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Publication numberUS8193633 B2
Publication typeGrant
Application numberUS 12/675,549
PCT numberPCT/JP2008/066551
Publication dateJun 5, 2012
Filing dateSep 12, 2008
Priority dateSep 26, 2007
Fee statusPaid
Also published asCN101809734A, CN101809734B, DE112008002566B4, DE112008002566T5, US20100226095, WO2009041300A1
Publication number12675549, 675549, PCT/2008/66551, PCT/JP/2008/066551, PCT/JP/2008/66551, PCT/JP/8/066551, PCT/JP/8/66551, PCT/JP2008/066551, PCT/JP2008/66551, PCT/JP2008066551, PCT/JP200866551, PCT/JP8/066551, PCT/JP8/66551, PCT/JP8066551, PCT/JP866551, US 8193633 B2, US 8193633B2, US-B2-8193633, US8193633 B2, US8193633B2
InventorsKenji Mimura, Hideki Takigawa, Hiroki Shiota, Kazuhiro Tada, Takashi Nishimura, Hiromi Ito, Seiki Hiramatsu, Atsuko Fujino, Kei Yamamoto, Motoki Masaki
Original AssigneeMitsubishi Electric Corporation
Export CitationBiBTeX, EndNote, RefMan
External Links: USPTO, USPTO Assignment, Espacenet
Heat conductive sheet and method for producing same, and powder module
US 8193633 B2
Abstract
Provided is a heat conductive sheet obtained by dispersing an inorganic filler in a thermosetting resin, in which the inorganic filler contains secondary aggregation particles formed by isotropically aggregating scaly boron nitride primary particles having an average length of 15 μm or less, and the inorganic filler contains more than 20 vol % of the secondary aggregation particles each having a particle diameter of 50 μm or more. The heat conductive sheet is advantageous in terms of productivity and cost and excellent in heat conductivity and electrical insulating properties.
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Claims(7)
1. A heat conductive sheet comprising:
a thermosetting resin, and
an inorganic filler dispersed in the thermosetting resin,
wherein the inorganic filler contains spherical secondary aggregation particles, the spherical secondary aggregation particles comprising aggregates of scaly shaped boron nitride primary particles, wherein the spherical secondary aggregation particles comprise isotropic sintered aggregates of scaly shaped boron nitride primary particles having an average length of 15 μm or less, and wherein the inorganic filler contains more than 20 vol % of the secondary aggregation particles having a particle diameter of 50 μm or more.
2. A heat conductive sheet according to claim 1, wherein a filling fraction of the inorganic filler in the heat conductive sheet is 20 vol% to 80 vol %.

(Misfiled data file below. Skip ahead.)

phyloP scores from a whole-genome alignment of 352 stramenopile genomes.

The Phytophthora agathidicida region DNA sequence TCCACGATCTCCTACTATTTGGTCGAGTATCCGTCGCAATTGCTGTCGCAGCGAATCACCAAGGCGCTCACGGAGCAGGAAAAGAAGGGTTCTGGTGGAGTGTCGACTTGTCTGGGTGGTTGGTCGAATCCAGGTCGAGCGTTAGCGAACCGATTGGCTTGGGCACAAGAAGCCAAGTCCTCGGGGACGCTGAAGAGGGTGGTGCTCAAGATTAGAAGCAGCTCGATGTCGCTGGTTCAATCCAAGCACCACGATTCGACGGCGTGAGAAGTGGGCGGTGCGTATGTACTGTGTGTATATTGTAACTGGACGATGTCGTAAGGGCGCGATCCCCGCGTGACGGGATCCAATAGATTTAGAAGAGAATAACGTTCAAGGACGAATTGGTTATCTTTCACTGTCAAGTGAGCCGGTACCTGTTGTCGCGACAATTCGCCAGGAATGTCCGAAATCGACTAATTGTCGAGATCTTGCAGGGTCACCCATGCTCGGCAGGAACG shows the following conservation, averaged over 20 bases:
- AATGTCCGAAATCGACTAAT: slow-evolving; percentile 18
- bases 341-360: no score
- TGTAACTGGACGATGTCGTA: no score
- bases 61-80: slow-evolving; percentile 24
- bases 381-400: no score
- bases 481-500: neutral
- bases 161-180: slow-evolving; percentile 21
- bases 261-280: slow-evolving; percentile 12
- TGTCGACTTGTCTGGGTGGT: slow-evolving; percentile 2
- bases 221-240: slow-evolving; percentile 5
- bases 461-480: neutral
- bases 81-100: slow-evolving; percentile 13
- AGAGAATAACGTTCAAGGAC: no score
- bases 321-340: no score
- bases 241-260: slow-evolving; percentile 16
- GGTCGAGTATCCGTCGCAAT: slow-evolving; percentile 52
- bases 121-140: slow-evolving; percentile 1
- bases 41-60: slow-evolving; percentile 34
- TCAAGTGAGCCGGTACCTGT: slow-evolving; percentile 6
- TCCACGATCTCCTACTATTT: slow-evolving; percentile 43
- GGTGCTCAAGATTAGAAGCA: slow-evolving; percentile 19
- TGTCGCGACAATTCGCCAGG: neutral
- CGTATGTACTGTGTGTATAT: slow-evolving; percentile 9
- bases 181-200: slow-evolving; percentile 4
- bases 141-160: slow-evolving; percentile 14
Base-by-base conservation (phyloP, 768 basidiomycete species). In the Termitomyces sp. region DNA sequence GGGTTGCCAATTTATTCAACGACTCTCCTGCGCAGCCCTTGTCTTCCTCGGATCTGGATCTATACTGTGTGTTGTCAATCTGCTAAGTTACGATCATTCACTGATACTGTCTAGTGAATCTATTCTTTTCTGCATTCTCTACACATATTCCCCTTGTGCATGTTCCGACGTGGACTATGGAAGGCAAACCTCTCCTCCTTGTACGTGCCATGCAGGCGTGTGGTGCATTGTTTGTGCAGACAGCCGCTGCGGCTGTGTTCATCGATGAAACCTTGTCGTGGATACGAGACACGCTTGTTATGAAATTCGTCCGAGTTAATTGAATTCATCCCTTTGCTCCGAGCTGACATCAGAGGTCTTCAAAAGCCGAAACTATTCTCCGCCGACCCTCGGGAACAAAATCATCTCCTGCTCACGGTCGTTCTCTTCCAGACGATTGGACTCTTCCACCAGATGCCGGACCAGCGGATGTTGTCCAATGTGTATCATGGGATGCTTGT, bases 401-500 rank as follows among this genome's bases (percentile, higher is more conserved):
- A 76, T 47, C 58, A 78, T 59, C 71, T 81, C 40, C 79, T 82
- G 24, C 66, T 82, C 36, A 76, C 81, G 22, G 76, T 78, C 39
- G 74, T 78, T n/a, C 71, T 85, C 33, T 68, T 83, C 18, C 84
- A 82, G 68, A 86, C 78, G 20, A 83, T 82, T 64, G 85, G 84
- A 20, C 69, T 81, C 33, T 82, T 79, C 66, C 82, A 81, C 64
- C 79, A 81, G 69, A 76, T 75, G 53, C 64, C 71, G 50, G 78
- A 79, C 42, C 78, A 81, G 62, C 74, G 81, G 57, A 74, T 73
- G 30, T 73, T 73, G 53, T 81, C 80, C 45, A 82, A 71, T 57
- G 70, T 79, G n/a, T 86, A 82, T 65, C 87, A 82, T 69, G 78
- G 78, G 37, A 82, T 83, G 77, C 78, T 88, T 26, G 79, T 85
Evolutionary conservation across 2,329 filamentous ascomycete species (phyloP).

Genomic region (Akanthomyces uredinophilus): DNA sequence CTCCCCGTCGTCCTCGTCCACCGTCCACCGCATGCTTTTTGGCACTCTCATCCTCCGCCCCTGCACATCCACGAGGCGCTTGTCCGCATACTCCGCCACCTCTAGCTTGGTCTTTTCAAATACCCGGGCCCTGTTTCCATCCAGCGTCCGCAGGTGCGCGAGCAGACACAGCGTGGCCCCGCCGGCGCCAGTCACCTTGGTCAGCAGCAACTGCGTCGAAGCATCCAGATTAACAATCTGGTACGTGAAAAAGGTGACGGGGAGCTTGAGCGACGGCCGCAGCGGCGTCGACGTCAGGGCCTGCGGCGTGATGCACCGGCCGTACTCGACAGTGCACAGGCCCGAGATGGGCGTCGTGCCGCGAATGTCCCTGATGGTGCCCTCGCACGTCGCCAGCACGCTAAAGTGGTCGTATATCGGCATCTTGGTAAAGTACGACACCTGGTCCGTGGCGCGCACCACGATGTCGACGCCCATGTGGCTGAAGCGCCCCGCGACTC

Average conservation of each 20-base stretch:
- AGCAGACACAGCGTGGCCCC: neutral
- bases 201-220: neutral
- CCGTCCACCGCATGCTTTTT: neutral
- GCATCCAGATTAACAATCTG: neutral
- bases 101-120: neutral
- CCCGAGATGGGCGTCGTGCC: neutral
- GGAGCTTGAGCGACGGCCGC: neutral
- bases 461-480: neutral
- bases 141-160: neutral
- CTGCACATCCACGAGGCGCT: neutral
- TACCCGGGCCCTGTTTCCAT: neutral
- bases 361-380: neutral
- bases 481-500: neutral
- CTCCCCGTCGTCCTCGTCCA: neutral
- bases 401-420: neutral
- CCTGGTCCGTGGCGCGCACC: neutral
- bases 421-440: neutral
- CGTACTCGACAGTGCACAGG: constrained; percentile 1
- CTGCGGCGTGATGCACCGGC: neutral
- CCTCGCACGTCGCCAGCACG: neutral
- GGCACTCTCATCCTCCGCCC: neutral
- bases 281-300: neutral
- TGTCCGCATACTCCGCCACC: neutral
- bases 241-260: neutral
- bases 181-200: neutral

3. A heat conductive sheet according to claim 1, wherein the inorganic filler further contains scaly shaped boron nitrides having an average length of 3 μm to 50 μm.
4. A heat conductive sheet according to claim 1, wherein an intensity ratio (I<002>/I<100>) of a diffraction peak on a <002> surface to a <100> surface in an X-ray diffraction pattern obtained by applying X-rays in a thickness direction of the sheet is 6 to 20.
5. A heat conductive sheet according to claim 1, wherein the inorganic filler further contains inorganic powder.
6. A power module, comprising:
a power semiconductor device mounted on one heat-dissipating member;
another heat-dissipating member for dissipating heat generated by the power semiconductor device to externally; and
the heat conductive sheet according to claim 1 for transferring the heat generated by the semiconductor device from the one heat-dissipating member to the other heat-dissipating member.
7. A method for producing a heat conductive sheet, comprising:
aggregating scaly shaped boron nitride primary particles having an average length of 15 μm or less, and then sintering the resulting aggregations to form spherical secondary aggregation particles;
adding and dispersing the inorganic filler containing more than 20 vol % of the secondary aggregation particles to a thermosetting resin composition containing a thermosetting resin to obtain a compound; and
applying the compound to a resin sheet or a heat-dissipating member, and then drying the resultant.
Description
TECHNICAL FIELD

The present invention relates to a heat conductive sheet used for transferring heat from a heat-generating member of an electrical or electronic instrument or the like to a heat-dissipating member of the instrument or the like, and more specifically, to an insulative heat conductive sheet for conducting heat generated by a power module to a heat-dissipating member and a power module using the sheet.

BACKGROUND ART

A heat conductive resin film layer that transfers heat from a heat-generating member of an electrical or electronic instrument or the like to a heat-dissipating member of the instrument or the like is conventionally required to have high heat conductivity and insulating properties, and heat conductive sheets obtained by dispersing an inorganic filler in a thermosetting resin have been widely used to satisfy such demands. Here, hexagonal boron nitride (h-BN) having high heat conductivity and further an insulating property has been used as the inorganic filler.